Some of Francis’ messages, however, may fall on deaf or indifferent ears.
The centerpiece of this trip was Francis’ decision to wade into a slum, or favela, so violent and poor it is sometimes called the Gaza Strip. There, on Thursday, he chatted with residents, scolded the government for not doing more for the poor and prayed at the small stone St. Jeronimo Emiliano church.
On Sunday, as the faithful heard the pope on Copacabana beach, the church was chained shut — even as hundreds of people flocked to the nearby evangelical house of worship.
“For the whole week, no one here could talk about anything but the pope’s visit,” said Rafael Ribeiro Marques, a 27-year-old resident of the Varginha slum, acknowledging the neighborhood was spruced up with newly paved streets and electrical cables. “But the people that live here are in dire need of more (permanent) improvements” like health care.
The pope told “vested interests” in Brazil, code for the traditional and deeply entrenched economic powers that dominate the nation, that they must respect human rights, share the wealth, even stop destroying the land of indigenous Amazonian tribes. Few Brazilian analysts expected any of that to come about.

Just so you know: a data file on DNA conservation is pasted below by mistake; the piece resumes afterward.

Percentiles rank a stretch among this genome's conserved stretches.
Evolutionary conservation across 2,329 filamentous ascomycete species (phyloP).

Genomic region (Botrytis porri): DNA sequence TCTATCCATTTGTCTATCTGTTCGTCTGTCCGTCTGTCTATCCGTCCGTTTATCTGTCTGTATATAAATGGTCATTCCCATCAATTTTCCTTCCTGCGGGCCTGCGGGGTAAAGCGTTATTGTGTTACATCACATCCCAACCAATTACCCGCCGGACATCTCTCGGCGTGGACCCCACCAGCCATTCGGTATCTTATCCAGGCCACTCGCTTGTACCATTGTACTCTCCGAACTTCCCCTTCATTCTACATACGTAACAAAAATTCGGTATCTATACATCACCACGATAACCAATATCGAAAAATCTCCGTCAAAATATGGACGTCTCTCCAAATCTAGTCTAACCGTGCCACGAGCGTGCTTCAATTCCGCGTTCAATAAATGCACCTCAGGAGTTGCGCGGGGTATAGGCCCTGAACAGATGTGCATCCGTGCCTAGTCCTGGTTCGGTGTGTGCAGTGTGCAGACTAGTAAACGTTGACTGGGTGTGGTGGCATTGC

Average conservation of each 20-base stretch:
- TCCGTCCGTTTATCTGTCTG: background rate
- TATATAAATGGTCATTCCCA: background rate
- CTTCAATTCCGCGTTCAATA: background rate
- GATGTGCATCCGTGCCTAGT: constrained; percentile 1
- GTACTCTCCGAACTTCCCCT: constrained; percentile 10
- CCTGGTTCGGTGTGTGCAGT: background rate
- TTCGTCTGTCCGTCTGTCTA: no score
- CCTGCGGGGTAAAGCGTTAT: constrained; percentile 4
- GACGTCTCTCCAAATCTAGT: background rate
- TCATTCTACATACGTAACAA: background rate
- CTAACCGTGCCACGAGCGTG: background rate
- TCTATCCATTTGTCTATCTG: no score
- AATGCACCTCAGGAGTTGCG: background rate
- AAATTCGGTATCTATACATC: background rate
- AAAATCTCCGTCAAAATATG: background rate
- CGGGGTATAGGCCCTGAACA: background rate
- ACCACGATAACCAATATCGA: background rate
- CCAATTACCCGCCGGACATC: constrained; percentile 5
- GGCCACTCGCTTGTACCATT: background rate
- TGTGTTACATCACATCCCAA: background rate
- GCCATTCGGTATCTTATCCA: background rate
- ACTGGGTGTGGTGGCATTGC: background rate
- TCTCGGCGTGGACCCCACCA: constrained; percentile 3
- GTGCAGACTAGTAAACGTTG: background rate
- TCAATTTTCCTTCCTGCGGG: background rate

“It will probably be business as usual” once the pope is gone, said Julita Lemgruber, a former Brazilian police ombudsperson who studies civilian security issues. The pope, she noted, singled out the 1993 Candalaria massacre, when police killed eight homeless children sheltering at a church. “But the police killings keep going on and on and on,” she said.
The pope won praise among some Brazilians for focusing on poverty and the need for political activism instead of potentially more divisive issues like abortion and gay marriage, issues where many young Catholics diverge from their pastors’ conservative teachings.
Francis seemed to endorse the mostly young demonstrators who have been taking to the streets here since last month to demand an end to corruption, excessive government spending and lack of basic services like education and health care.
“The pope’s telling us to listen to the voice of the streets, that was good,” said Pedro Abramovay, a human rights activist and professor at the Getulio Vargas Foundation law school in Rio. “It reinforces this important political moment in Brazil … when there is a great opportunity to reshape Brazilian democracy.”
Of all his comments, Francis was perhaps most critical of the church’s failure to stop the hemorrhaging of members to rival denominations, which he blamed on numerous factors, including an adherence to rigid rules and intellectualism over the “grammar of simplicity.”
Brazil is the world’s largest Catholic country. But, according to census data and a recent poll, the percentage of Brazilians who identify as Catholics has declined by six percentage points in just the last three years, to 57 percent. And among 16- to 24-year-olds, the number of Catholics has fallen to 44 percent, while 38 percent say they are Protestants, which here almost always means membership in an evangelical church.